Santos has long faced calls to resign from both Republicans and Democrats because of his legal issues, as well as an extensive and well-documented track record of fabrications and lies about his resume and biography. Those calls are likely to get louder in the wake of the report.
In an interview with CNN’s Manu Raju earlier this month, Santos acknowledged mistakes in his handling of key issues outlined in the criminal charges against him, although he vigorously defended himself. He blamed “stupidity” and “insecurity” for his far-reaching representations, but he also played down the significance of these fabrications, arguing that his constituents did not vote for him based on his biography.
The report shows evidence of campaign funds being used for personal travel and cosmetics
The ethics committee presented extensive evidence showing that Santos used campaign funds for lavish personal use, racking up significant travel expenses for flights, hotels, Ubers and meals that appear to have no political or campaign purpose.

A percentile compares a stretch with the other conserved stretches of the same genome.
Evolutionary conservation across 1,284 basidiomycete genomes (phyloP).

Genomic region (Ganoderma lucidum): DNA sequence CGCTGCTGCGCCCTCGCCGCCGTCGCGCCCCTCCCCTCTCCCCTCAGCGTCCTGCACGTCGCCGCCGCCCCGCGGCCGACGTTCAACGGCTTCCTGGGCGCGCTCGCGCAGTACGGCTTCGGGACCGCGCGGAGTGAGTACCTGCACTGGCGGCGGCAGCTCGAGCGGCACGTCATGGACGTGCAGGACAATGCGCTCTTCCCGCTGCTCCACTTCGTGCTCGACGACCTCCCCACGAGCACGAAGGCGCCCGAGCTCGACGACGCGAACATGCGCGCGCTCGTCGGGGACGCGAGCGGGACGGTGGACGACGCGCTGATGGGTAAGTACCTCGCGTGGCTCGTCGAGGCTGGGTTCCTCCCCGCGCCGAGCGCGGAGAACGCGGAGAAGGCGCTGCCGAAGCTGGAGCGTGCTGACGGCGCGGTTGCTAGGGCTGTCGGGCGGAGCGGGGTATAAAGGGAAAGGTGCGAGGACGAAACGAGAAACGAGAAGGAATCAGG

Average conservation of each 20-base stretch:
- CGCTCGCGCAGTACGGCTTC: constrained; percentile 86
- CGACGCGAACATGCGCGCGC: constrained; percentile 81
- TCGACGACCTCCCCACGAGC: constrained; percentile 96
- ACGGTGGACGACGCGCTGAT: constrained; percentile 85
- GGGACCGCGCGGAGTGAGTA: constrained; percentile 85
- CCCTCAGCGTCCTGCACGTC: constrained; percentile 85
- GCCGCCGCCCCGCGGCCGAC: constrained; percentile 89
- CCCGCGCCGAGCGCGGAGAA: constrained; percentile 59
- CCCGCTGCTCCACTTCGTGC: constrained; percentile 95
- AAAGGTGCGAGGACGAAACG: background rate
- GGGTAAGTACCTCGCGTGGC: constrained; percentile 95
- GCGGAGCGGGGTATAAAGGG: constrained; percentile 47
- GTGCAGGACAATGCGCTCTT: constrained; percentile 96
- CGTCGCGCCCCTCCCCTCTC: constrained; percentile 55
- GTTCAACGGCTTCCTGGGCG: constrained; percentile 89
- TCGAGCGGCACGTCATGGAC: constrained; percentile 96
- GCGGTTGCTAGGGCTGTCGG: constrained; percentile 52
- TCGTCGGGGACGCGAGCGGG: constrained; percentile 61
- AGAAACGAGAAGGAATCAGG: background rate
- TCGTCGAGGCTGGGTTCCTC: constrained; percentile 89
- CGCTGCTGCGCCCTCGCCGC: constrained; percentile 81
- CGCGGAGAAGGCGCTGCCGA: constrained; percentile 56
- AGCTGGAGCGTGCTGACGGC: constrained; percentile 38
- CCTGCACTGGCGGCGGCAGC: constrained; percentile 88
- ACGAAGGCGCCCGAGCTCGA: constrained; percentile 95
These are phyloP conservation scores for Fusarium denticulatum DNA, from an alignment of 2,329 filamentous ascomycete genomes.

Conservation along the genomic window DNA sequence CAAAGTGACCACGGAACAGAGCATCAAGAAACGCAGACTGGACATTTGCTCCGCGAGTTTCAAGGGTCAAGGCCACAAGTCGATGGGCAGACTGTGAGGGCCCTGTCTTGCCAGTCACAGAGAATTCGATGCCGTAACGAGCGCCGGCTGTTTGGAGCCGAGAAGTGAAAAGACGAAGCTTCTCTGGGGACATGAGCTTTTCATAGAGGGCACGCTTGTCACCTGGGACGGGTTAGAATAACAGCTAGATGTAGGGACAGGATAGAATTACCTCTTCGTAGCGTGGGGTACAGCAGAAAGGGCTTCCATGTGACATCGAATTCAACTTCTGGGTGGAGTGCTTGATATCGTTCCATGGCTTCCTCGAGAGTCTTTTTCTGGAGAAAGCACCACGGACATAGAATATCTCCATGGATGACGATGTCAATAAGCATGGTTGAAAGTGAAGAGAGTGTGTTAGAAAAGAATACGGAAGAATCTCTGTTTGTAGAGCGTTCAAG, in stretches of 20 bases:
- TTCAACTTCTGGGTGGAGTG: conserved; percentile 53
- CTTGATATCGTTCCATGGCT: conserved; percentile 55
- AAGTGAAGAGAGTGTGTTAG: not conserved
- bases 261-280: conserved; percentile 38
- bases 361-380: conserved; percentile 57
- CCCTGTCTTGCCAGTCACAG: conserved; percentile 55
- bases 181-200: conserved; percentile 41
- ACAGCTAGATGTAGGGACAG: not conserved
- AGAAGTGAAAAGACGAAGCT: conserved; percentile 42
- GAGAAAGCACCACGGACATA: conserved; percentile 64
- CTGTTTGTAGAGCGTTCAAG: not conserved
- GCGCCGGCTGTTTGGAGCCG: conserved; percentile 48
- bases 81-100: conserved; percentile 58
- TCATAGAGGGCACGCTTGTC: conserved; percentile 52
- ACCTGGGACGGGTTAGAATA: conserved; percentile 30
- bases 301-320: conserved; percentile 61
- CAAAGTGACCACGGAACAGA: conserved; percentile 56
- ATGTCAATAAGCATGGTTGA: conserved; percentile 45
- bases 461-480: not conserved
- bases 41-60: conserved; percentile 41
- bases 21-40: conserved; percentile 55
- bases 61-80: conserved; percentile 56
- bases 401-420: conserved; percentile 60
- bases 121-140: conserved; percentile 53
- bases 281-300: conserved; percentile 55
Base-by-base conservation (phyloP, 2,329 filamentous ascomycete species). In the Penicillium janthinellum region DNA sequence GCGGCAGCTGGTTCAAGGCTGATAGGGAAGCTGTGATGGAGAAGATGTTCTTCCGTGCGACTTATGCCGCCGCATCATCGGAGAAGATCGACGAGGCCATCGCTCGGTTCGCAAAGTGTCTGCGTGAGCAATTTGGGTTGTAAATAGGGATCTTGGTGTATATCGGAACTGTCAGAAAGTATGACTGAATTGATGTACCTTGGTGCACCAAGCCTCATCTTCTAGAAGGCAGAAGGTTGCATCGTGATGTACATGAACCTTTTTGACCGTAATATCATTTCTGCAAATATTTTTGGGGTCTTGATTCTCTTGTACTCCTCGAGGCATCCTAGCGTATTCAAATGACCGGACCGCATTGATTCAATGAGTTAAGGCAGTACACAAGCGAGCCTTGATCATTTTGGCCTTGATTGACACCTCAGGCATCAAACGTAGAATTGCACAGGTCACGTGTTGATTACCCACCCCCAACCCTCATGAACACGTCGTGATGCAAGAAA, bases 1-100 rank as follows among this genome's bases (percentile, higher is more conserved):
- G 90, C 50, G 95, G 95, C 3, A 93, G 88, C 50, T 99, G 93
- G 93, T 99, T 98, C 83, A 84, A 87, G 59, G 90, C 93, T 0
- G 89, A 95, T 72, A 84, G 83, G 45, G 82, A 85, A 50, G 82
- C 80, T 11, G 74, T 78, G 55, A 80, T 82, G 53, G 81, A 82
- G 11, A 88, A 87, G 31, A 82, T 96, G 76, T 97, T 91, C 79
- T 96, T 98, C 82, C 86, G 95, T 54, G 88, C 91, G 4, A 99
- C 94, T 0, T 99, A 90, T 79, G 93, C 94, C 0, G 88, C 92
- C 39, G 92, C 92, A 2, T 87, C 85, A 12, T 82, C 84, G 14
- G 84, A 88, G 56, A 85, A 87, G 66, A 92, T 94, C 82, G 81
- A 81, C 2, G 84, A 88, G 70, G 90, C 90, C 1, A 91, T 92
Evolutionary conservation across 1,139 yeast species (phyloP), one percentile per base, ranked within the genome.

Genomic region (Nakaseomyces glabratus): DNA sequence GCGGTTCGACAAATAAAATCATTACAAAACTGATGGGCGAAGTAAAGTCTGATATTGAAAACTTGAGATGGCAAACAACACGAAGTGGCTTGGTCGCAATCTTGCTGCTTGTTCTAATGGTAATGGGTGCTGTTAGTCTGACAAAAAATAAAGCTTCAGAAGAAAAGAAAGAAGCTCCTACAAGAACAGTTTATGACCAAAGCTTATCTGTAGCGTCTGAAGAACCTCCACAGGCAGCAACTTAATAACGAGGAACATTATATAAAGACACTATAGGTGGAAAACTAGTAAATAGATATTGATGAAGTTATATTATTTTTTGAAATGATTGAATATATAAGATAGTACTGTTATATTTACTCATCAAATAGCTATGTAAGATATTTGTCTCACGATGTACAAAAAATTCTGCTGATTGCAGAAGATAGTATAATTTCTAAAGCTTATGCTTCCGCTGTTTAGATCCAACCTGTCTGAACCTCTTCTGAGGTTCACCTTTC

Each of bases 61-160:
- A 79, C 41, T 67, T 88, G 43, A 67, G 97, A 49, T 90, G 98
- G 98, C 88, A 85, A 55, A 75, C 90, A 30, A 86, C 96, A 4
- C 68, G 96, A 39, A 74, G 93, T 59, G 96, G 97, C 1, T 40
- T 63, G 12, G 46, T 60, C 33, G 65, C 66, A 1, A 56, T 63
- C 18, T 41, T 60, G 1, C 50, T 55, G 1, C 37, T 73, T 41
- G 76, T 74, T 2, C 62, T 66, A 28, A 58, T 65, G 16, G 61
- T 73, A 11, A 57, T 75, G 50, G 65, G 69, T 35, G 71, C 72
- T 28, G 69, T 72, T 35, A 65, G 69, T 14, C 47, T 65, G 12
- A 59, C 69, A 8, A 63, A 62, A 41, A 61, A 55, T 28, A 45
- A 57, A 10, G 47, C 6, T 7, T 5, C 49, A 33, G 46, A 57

In December 2021, taxi and hotel charges from Las Vegas were on the campaign credit card, even though this was a time when Santos had told his campaign staff he was on his honeymoon and there were no campaign events on his calendar.
An FEC report listed an Airbnb expense on July 7, 2022 of $3,332.81 as a “hotel stay” when the campaign calendar revealed Santos was “free at [the] Hampton’s for the weekend.”
There were also spa and cosmetic services that didn’t seem to have a promotional purpose, such as $1,400 at the Virtual Skin Spa in Jericho, New York, in July 2022.
There was a $1,500 purchase on the campaign payment card at Mirza Aesthetics that was not reported to the FEC and was noted as “Botox” on expense spreadsheets. The $1,400 charge at Virtual Skin Spa was a debit card purchase from the campaign, also described as “Botox” in the spreadsheets.